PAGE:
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NeuroReflexionen | TED Salon Playlist Juni 2017

NeuroReflexionen | TED Salon Playlist Juni 2017

Beitragsserien: TED Salon Playlist

Neuro ist dominant. kaum eine Frage, die wir nicht auch neurowissenschaftlich untersuchen. Oft weitet sich durch die Kombination der disziplinierten Antworten und Erkenntnissen der Blick und bietet neue und nützliche Perspektiven. Ab und zu, aber auch das Gegenteil. Bunte Wirbel der Verwirrung bleiben dann – oder schlimmer noch, unsere Borniertheit zementiert sich. Da sind die langsamen Reflexionen der Salons hilfreich. Im Juni TED Salon geht es darum, um NeuroReflexionen. Hier die Playlist für den TED Salon@TG26 am 15. Juni 2017.

Suzana Herculano-Houzel  What is so special about the human brain?

The human brain is puzzling — it is curiously large given the size of our bodies, uses a tremendous amount of energy for its weight and has a bizarrely dense cerebral cortex. But: why? Neuroscientist Suzana Herculano-Houzel puts on her detective’s cap and leads us through this mystery. By making „brain soup,“ she arrives at a startling conclusion.

 

Siddharthan Chandran Can the damaged brain repair itself?

After a traumatic brain injury, it sometimes happens that the brain can repair itself, building new brain cells to replace damaged ones. But the repair doesn’t happen quickly enough to allow recovery from degenerative conditions like motor neuron disease (also known as Lou Gehrig’s disease or ALS). Siddharthan Chandran walks through some new techniques using special stem cells that could allow the damaged brain to rebuild faster.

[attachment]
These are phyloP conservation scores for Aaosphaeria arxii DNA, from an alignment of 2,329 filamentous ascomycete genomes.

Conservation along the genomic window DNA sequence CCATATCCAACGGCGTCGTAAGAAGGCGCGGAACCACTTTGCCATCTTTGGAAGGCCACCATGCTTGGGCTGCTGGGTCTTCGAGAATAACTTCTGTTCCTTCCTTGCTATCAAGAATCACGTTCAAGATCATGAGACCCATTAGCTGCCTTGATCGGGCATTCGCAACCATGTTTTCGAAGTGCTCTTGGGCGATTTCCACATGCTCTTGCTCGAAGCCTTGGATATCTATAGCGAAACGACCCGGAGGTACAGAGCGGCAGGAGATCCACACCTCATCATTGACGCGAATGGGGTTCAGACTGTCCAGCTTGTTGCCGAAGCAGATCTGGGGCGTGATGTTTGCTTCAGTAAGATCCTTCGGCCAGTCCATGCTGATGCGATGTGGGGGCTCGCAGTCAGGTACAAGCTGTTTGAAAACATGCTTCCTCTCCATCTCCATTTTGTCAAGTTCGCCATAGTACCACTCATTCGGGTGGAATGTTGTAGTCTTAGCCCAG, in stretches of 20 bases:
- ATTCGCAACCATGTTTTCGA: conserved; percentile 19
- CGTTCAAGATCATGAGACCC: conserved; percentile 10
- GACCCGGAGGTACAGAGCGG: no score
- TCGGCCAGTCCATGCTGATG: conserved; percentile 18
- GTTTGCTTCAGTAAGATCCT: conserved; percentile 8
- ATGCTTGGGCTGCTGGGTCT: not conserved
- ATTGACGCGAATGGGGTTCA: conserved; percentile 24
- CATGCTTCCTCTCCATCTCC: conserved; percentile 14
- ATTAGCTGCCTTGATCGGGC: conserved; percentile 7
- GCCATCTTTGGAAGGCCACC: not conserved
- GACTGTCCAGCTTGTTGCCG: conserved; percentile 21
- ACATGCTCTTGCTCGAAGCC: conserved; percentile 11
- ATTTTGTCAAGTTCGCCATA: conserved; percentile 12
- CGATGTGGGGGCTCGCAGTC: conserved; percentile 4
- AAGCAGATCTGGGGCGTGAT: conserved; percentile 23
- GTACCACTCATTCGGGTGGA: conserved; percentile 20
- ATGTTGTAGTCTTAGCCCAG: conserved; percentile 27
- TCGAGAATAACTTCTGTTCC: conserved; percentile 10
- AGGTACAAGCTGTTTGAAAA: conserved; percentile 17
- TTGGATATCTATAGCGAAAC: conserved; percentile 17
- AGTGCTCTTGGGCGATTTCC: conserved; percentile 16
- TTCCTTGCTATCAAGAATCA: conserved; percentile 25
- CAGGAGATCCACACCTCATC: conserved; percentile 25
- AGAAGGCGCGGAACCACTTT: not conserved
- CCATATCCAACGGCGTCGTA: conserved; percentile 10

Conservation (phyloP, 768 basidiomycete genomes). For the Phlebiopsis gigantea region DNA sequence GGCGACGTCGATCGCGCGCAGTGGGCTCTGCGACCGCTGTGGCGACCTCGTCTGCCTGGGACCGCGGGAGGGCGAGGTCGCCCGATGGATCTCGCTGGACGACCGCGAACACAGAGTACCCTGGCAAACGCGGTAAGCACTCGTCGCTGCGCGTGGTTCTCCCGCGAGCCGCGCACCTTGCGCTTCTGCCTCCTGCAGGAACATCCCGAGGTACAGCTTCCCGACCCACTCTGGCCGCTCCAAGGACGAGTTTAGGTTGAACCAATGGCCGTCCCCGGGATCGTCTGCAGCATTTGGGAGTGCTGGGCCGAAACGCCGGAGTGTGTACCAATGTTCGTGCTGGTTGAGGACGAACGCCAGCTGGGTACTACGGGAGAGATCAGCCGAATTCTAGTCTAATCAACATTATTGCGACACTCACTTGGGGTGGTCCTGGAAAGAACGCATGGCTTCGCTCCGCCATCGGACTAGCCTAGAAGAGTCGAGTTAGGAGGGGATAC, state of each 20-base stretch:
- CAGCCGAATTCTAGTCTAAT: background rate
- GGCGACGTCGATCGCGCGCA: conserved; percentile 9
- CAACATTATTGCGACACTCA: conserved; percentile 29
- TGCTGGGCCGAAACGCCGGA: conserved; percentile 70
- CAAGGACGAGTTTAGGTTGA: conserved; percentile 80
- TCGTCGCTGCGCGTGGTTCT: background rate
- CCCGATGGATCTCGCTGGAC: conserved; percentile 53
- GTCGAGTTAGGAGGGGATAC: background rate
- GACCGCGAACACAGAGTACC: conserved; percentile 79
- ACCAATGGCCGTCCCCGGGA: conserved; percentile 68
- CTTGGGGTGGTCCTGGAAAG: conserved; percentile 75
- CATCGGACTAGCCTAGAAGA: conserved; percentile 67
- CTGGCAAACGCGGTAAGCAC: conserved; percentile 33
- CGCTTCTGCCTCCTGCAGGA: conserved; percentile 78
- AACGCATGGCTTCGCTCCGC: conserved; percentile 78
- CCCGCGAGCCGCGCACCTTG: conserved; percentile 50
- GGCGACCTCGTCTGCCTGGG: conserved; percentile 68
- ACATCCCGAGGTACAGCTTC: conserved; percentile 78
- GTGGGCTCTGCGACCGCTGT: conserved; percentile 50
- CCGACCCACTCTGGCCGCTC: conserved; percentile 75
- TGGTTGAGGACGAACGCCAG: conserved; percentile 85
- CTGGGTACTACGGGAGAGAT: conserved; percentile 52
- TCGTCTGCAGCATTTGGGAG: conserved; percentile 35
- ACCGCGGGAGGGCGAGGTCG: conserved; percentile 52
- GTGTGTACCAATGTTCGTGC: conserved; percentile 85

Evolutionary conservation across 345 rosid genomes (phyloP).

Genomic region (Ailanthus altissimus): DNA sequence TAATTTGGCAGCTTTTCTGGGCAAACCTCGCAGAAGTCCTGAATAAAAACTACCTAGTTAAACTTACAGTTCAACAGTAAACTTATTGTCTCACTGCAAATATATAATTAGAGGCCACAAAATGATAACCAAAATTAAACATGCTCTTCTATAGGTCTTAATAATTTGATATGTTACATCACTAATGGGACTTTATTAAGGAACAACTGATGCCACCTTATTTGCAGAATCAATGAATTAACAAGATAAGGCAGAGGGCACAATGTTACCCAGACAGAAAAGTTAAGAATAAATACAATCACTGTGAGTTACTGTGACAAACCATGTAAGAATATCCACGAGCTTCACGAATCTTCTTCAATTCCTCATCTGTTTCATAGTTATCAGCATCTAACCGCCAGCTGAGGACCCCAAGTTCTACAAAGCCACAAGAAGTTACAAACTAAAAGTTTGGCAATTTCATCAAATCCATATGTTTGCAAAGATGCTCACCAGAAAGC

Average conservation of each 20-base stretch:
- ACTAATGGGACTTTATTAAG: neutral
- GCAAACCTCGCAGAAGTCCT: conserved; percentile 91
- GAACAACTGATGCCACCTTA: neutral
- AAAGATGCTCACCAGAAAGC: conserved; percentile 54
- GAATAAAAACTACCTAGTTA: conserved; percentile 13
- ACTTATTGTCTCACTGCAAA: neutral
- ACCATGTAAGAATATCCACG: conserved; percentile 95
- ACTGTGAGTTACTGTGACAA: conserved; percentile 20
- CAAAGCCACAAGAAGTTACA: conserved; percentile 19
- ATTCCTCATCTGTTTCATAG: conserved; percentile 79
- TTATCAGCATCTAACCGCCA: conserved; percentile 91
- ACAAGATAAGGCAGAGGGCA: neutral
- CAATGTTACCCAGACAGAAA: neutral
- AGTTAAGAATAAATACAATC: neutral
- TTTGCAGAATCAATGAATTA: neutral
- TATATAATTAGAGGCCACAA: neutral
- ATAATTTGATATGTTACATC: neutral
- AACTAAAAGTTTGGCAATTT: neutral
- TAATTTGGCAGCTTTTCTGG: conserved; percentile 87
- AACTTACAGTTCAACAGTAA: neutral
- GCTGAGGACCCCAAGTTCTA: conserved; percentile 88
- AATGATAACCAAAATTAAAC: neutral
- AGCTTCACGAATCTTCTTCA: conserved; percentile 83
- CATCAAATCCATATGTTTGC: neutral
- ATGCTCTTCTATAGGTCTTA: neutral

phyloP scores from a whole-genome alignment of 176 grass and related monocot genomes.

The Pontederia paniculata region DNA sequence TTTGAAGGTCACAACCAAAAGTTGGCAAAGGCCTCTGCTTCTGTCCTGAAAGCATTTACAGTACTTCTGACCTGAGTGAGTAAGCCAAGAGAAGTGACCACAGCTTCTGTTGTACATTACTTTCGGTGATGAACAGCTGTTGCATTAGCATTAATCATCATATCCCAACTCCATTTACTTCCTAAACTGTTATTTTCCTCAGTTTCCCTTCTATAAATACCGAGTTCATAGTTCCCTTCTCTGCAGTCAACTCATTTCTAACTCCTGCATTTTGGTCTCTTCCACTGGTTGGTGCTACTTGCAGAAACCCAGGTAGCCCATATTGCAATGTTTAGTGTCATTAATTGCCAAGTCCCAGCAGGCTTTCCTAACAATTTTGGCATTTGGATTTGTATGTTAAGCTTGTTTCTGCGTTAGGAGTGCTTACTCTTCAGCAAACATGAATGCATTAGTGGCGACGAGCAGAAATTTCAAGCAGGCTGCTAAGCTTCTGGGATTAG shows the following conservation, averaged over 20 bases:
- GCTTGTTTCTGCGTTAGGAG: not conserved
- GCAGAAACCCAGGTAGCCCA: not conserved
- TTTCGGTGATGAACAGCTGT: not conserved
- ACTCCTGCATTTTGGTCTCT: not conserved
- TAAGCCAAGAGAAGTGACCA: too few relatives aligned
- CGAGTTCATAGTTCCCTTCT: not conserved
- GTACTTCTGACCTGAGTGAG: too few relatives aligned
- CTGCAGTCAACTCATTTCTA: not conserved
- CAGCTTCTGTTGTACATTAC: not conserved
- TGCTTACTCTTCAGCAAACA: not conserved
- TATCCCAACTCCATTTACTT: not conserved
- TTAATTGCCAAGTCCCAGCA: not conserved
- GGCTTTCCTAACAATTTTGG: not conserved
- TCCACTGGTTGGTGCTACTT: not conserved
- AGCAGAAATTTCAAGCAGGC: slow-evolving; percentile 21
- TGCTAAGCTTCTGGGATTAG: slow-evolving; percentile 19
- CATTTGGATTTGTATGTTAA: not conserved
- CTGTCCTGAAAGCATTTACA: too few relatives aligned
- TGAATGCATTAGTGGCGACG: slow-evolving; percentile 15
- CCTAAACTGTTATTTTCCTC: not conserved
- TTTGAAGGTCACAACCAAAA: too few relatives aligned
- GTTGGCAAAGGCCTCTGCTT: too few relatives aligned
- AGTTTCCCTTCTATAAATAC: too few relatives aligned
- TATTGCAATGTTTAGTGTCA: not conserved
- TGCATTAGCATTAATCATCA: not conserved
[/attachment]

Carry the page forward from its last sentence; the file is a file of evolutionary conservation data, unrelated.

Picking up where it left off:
Neil Burgess  How your brain tells you where you are

How do you remember where you parked your car? How do you know if you’re moving in the right direction? Neuroscientist Neil Burgess studies the neural mechanisms that map the space around us, and how they link to memory and imagination.

 

Sebastian Seung I am my connectome

Sebastian Seung is mapping a massively ambitious new model of the brain that focuses on the connections between each neuron. He calls it our „connectome,“ and it’s as individual as our genome — and understanding it could open a new way to understand our brains and our minds.

 

Sandrine Thuret You can grow new brain cells. Here’s how

Can we, as adults, grow new neurons? Neuroscientist Sandrine Thuret says that we can, and she offers research and practical advice on how we can help our brains better perform neurogenesis—improving mood, increasing memory formation and preventing the decline associated with aging along the way.

 

Ed Boyden  A new way to study the brain’s invisible secrets

Neuroengineer Ed Boyden wants to know how the tiny biomolecules in our brains generate emotions, thoughts and feelings — and he wants to find the molecular changes that lead to disorders like epilepsy and Alzheimer’s. Rather than magnify these invisible structures with a microscope, he wondered: What if we physically enlarge them and make them easier to see? Learn how the same polymers used to make baby diapers swell could be a key to better understanding our brains.

 

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